REVIEW: ‘Ben Shapiro Show’ is witty, thought provoking

Shapiro speaks at an event in 2018. (Photo by Greg Skidmore on Flickr)

YouTube and Twitter personality Ben Shapiro is widely known for his sharp tongue and controversial ideas. The conservative thought leader is a regular participant in political debates, a network television contributor and travels across the U.S. giving political speeches on college campuses.

Many don’t realize that Shapiro also hosts “The Ben Shapiro Show,” a daily news commentary podcast on political and current event topics.

Most podcast episodes begin with a rundown of all things current. Shapiro reviews whatever is buzzing — from election coverage to foreign policy to the latest feud the president has gotten himself into on Twitter. With each piece of news, Shapiro passionately shares his outlook with intelligence and wit.

Each episode of the podcast reserves around 15 minutes for Shapiro’s segments, “Things That I Like” and “Things That I Hate.” Here, the host identifies a piece of news that felt like a win and another that felt like a step in the wrong direction. This portion of the podcast gives Shapiro room to rant and rave, which is when he is at his best.

“The Ben Shapiro Show” has kept me coming back to listen every day for a few reasons.

The first: It is honest and straightforward and unwaveringly consistent. Shapiro doesn’t pull any punches when labeling his show and it is openly referred to as conservative commentary. Shapiro is transparent about his identity as an Orthodox Jew, a proud capitalist and a strong opponent to political correctness.

In some ways, this could appear to be a negative rather than a positive for the show, but nothing is worse than turning on the news and feeling like you are being fed subtle messaging disguised as “unbiased, honest coverage.” Shapiro isn’t trying to sneak anything past us. Everything is on the table.

The next: It makes me laugh. No one has the back pocket of cultural references quite like Shapiro does. The self-proclaimed outcast in high school spent his formative years reading, writing, listening to classical music and watching every Oscar-nominated film since 1933. When he speaks on current events, he is never without an analogy.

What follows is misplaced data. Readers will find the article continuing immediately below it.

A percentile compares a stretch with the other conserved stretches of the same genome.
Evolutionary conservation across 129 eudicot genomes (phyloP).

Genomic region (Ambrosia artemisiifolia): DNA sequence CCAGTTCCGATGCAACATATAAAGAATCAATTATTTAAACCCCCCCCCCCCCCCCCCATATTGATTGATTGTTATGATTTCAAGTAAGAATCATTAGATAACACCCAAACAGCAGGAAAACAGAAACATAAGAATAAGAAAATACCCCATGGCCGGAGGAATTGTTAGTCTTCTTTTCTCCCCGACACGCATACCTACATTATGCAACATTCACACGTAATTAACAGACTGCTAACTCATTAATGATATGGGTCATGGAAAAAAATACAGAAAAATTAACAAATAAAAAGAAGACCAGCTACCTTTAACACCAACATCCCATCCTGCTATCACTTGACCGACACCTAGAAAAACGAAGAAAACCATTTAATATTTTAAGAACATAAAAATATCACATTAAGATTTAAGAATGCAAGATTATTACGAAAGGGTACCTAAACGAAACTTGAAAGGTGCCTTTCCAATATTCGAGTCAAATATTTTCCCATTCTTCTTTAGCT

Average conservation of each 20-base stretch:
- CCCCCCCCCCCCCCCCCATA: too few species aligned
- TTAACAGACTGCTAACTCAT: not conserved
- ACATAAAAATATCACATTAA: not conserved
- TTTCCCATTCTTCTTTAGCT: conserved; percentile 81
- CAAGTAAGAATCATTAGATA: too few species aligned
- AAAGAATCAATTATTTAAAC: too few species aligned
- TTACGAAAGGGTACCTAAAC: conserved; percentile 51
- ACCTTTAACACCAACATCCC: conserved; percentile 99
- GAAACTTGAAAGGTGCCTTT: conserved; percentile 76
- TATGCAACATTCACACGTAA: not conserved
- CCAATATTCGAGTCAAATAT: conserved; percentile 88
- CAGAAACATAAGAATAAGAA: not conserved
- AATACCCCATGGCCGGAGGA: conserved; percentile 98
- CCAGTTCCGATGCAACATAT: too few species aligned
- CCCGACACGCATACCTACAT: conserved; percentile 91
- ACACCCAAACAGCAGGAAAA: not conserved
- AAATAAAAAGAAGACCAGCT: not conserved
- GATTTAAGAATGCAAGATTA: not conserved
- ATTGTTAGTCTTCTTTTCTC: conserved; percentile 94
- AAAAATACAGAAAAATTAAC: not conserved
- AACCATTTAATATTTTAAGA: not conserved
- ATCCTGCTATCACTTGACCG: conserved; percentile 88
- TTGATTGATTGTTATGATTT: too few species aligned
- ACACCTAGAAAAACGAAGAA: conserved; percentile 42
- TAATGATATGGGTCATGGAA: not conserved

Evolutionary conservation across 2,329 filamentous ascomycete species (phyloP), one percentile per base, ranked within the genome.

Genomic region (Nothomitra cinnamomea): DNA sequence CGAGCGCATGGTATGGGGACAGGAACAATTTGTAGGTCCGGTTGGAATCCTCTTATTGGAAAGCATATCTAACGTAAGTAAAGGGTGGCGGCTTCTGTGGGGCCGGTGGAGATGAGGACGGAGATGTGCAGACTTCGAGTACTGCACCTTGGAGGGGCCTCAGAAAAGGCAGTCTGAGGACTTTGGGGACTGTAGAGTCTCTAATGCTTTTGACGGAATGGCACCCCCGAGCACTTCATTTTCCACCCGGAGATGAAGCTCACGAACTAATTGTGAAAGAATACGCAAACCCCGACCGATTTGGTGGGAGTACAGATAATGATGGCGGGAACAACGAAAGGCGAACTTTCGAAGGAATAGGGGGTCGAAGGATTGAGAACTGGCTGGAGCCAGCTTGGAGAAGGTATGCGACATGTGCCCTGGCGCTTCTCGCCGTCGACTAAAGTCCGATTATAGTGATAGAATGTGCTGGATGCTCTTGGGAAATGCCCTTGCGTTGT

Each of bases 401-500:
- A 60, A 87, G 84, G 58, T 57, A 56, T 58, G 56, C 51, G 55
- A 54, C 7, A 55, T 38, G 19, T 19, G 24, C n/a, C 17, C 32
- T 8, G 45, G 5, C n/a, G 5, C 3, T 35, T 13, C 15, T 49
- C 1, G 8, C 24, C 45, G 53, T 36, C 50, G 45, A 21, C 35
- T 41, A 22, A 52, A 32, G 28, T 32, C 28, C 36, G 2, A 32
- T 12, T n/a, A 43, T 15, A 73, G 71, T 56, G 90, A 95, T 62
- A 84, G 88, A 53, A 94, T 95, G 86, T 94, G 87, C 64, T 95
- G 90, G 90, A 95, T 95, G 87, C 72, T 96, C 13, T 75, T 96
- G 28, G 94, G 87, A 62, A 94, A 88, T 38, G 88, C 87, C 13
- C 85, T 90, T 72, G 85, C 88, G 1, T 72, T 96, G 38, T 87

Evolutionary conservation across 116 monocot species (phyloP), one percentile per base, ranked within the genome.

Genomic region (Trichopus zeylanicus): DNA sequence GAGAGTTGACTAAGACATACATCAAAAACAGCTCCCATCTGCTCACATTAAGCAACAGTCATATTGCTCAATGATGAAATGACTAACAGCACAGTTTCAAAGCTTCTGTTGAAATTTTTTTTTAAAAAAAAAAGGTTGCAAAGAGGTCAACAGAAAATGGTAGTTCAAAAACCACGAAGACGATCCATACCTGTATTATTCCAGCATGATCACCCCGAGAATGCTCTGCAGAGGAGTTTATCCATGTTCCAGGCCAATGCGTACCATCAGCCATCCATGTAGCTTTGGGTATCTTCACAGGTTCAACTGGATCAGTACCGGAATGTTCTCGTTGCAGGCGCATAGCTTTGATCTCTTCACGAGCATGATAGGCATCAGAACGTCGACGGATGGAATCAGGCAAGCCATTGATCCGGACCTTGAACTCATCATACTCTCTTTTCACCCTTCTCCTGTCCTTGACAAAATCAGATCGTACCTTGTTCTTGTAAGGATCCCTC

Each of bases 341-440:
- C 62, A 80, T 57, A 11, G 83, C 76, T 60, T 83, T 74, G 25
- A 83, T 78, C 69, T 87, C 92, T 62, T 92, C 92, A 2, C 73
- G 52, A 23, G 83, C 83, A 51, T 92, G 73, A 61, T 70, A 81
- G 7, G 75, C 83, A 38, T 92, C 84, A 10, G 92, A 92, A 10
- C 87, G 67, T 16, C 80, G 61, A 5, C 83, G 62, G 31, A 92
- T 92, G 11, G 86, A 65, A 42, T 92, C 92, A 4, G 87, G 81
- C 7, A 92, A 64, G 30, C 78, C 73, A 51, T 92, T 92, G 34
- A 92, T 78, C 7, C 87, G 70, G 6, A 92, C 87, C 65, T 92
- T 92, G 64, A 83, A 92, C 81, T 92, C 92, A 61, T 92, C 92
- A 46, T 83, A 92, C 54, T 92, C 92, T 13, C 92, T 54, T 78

The final reason: The ideas presented are legitimately good. While Ben possesses a certain sense of humor that often comes across as charming and likable, his commentary is most definitely not without substance as well. The lawyer and Harvard graduate skipped two grades in elementary school because the pace at which he was learning was so much more accelerated than his fellow students. His natural intelligence shines through in his commentary. He also regularly cites trustworthy data throughout his show and follows his opinions with a strong line of reasoning.

In many ways I believe that “The Ben Shapiro Show” has shaped who I am today. The podcast hooked me with its wit and flow, and then introduced me to ideas that have changed my perspective on politics, religion and everyday decision making.

What I have found to be the core political belief around which the show operates is the idea that I am in charge of my own life. When Shapiro talks about war or peace or leadership or poverty, there is always an assumption that every human involved has the capacity to step up to a challenge and overcome it. When I’m listening to “The Ben Shapiro Show,” the American dream is most certainly not dead.

Shapiro isn’t known for being open-minded or for being particularly encouraging. In fact he is viewed as directly the opposite of those in many circles. But in my experience, listening to “The Ben Shapiro Show” has opened my mind and encouraged me to believe that I am capable of creating a beautiful life for myself. I’d recommend it to anyone in search of a news source that makes you think. From the first moment I began listening to the show I realized just how much is out there to think about, and I’ve been an immeasurably better person for it.

Anna Schmidt is a junior in mass communications. The views and opinions expressed in this column are those of the authors and do not necessarily reflect the official policy or position of the Collegian. Please send comments to